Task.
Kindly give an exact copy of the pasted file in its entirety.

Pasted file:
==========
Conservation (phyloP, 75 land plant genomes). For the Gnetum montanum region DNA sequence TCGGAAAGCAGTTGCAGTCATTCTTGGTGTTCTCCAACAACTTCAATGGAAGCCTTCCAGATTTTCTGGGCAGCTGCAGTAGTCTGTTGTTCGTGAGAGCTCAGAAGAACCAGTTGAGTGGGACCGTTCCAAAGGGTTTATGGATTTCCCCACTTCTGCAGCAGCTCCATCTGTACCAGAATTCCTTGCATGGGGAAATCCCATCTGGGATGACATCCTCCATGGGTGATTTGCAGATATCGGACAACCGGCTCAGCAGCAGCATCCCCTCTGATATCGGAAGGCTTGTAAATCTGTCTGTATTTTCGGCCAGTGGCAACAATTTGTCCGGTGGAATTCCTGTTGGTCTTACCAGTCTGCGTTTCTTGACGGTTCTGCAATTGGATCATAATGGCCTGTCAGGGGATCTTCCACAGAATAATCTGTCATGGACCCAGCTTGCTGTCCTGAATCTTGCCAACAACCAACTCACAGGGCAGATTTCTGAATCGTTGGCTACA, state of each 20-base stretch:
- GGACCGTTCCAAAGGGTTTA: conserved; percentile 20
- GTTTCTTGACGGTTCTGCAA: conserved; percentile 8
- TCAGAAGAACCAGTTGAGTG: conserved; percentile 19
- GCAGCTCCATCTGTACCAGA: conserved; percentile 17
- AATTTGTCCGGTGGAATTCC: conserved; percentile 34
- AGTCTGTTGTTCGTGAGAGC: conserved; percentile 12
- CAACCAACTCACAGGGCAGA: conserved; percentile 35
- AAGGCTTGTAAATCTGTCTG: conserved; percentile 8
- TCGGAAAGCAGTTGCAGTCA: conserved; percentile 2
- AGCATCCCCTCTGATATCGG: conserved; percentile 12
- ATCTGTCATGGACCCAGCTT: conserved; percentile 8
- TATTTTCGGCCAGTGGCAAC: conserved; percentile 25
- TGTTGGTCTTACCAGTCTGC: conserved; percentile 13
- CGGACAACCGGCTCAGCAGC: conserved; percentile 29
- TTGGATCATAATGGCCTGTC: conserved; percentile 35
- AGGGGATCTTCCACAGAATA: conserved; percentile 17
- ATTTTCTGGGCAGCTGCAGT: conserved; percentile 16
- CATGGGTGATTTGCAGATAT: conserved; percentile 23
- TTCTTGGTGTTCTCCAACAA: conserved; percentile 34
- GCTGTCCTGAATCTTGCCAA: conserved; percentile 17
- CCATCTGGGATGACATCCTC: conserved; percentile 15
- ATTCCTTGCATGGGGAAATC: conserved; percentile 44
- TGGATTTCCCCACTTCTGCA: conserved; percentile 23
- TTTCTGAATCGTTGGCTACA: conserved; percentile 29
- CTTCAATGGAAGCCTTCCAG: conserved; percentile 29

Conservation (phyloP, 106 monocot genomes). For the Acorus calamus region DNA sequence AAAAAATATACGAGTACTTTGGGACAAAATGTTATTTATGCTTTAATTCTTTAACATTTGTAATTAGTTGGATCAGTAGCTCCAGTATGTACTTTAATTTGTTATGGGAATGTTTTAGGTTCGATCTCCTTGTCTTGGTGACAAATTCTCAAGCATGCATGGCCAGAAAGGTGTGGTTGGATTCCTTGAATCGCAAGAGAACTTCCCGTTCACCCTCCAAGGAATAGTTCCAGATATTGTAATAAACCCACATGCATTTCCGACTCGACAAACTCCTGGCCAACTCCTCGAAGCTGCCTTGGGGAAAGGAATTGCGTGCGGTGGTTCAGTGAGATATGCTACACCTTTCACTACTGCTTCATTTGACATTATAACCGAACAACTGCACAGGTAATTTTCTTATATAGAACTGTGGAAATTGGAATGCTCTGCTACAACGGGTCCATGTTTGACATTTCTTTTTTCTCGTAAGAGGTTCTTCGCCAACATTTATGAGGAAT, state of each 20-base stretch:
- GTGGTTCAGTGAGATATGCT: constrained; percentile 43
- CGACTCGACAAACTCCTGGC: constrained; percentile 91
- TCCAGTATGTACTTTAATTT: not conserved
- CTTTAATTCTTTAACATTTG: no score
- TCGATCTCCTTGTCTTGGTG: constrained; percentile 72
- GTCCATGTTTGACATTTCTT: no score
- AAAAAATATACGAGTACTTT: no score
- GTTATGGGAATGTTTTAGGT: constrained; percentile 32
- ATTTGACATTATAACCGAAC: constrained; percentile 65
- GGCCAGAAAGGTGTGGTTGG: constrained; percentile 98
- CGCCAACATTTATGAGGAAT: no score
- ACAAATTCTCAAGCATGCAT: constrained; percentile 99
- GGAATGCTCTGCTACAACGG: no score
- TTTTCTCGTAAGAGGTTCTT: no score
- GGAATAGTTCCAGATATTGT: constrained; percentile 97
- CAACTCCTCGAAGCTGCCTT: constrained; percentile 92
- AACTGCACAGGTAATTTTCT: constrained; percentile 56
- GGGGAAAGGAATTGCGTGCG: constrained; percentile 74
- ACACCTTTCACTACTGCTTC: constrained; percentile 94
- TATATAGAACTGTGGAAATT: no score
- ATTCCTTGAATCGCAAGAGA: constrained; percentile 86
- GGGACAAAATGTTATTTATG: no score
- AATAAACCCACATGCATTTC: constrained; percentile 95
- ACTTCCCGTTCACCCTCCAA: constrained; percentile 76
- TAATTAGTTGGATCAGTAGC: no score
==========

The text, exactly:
Conservation (phyloP, 75 land plant genomes). For the Gnetum montanum region DNA sequence TCGGAAAGCAGTTGCAGTCATTCTTGGTGTTCTCCAACAACTTCAATGGAAGCCTTCCAGATTTTCTGGGCAGCTGCAGTAGTCTGTTGTTCGTGAGAGCTCAGAAGAACCAGTTGAGTGGGACCGTTCCAAAGGGTTTATGGATTTCCCCACTTCTGCAGCAGCTCCATCTGTACCAGAATTCCTTGCATGGGGAAATCCCATCTGGGATGACATCCTCCATGGGTGATTTGCAGATATCGGACAACCGGCTCAGCAGCAGCATCCCCTCTGATATCGGAAGGCTTGTAAATCTGTCTGTATTTTCGGCCAGTGGCAACAATTTGTCCGGTGGAATTCCTGTTGGTCTTACCAGTCTGCGTTTCTTGACGGTTCTGCAATTGGATCATAATGGCCTGTCAGGGGATCTTCCACAGAATAATCTGTCATGGACCCAGCTTGCTGTCCTGAATCTTGCCAACAACCAACTCACAGGGCAGATTTCTGAATCGTTGGCTACA, state of each 20-base stretch:
- GGACCGTTCCAAAGGGTTTA: conserved; percentile 20
- GTTTCTTGACGGTTCTGCAA: conserved; percentile 8
- TCAGAAGAACCAGTTGAGTG: conserved; percentile 19
- GCAGCTCCATCTGTACCAGA: conserved; percentile 17
- AATTTGTCCGGTGGAATTCC: conserved; percentile 34
- AGTCTGTTGTTCGTGAGAGC: conserved; percentile 12
- CAACCAACTCACAGGGCAGA: conserved; percentile 35
- AAGGCTTGTAAATCTGTCTG: conserved; percentile 8
- TCGGAAAGCAGTTGCAGTCA: conserved; percentile 2
- AGCATCCCCTCTGATATCGG: conserved; percentile 12
- ATCTGTCATGGACCCAGCTT: conserved; percentile 8
- TATTTTCGGCCAGTGGCAAC: conserved; percentile 25
- TGTTGGTCTTACCAGTCTGC: conserved; percentile 13
- CGGACAACCGGCTCAGCAGC: conserved; percentile 29
- TTGGATCATAATGGCCTGTC: conserved; percentile 35
- AGGGGATCTTCCACAGAATA: conserved; percentile 17
- ATTTTCTGGGCAGCTGCAGT: conserved; percentile 16
- CATGGGTGATTTGCAGATAT: conserved; percentile 23
- TTCTTGGTGTTCTCCAACAA: conserved; percentile 34
- GCTGTCCTGAATCTTGCCAA: conserved; percentile 17
- CCATCTGGGATGACATCCTC: conserved; percentile 15
- ATTCCTTGCATGGGGAAATC: conserved; percentile 44
- TGGATTTCCCCACTTCTGCA: conserved; percentile 23
- TTTCTGAATCGTTGGCTACA: conserved; percentile 29
- CTTCAATGGAAGCCTTCCAG: conserved; percentile 29

Conservation (phyloP, 106 monocot genomes). For the Acorus calamus region DNA sequence AAAAAATATACGAGTACTTTGGGACAAAATGTTATTTATGCTTTAATTCTTTAACATTTGTAATTAGTTGGATCAGTAGCTCCAGTATGTACTTTAATTTGTTATGGGAATGTTTTAGGTTCGATCTCCTTGTCTTGGTGACAAATTCTCAAGCATGCATGGCCAGAAAGGTGTGGTTGGATTCCTTGAATCGCAAGAGAACTTCCCGTTCACCCTCCAAGGAATAGTTCCAGATATTGTAATAAACCCACATGCATTTCCGACTCGACAAACTCCTGGCCAACTCCTCGAAGCTGCCTTGGGGAAAGGAATTGCGTGCGGTGGTTCAGTGAGATATGCTACACCTTTCACTACTGCTTCATTTGACATTATAACCGAACAACTGCACAGGTAATTTTCTTATATAGAACTGTGGAAATTGGAATGCTCTGCTACAACGGGTCCATGTTTGACATTTCTTTTTTCTCGTAAGAGGTTCTTCGCCAACATTTATGAGGAAT, state of each 20-base stretch:
- GTGGTTCAGTGAGATATGCT: constrained; percentile 43
- CGACTCGACAAACTCCTGGC: constrained; percentile 91
- TCCAGTATGTACTTTAATTT: not conserved
- CTTTAATTCTTTAACATTTG: no score
- TCGATCTCCTTGTCTTGGTG: constrained; percentile 72
- GTCCATGTTTGACATTTCTT: no score
- AAAAAATATACGAGTACTTT: no score
- GTTATGGGAATGTTTTAGGT: constrained; percentile 32
- ATTTGACATTATAACCGAAC: constrained; percentile 65
- GGCCAGAAAGGTGTGGTTGG: constrained; percentile 98
- CGCCAACATTTATGAGGAAT: no score
- ACAAATTCTCAAGCATGCAT: constrained; percentile 99
- GGAATGCTCTGCTACAACGG: no score
- TTTTCTCGTAAGAGGTTCTT: no score
- GGAATAGTTCCAGATATTGT: constrained; percentile 97
- CAACTCCTCGAAGCTGCCTT: constrained; percentile 92
- AACTGCACAGGTAATTTTCT: constrained; percentile 56
- GGGGAAAGGAATTGCGTGCG: constrained; percentile 74
- ACACCTTTCACTACTGCTTC: constrained; percentile 94
- TATATAGAACTGTGGAAATT: no score
- ATTCCTTGAATCGCAAGAGA: constrained; percentile 86
- GGGACAAAATGTTATTTATG: no score
- AATAAACCCACATGCATTTC: constrained; percentile 95
- ACTTCCCGTTCACCCTCCAA: constrained; percentile 76
- TAATTAGTTGGATCAGTAGC: no score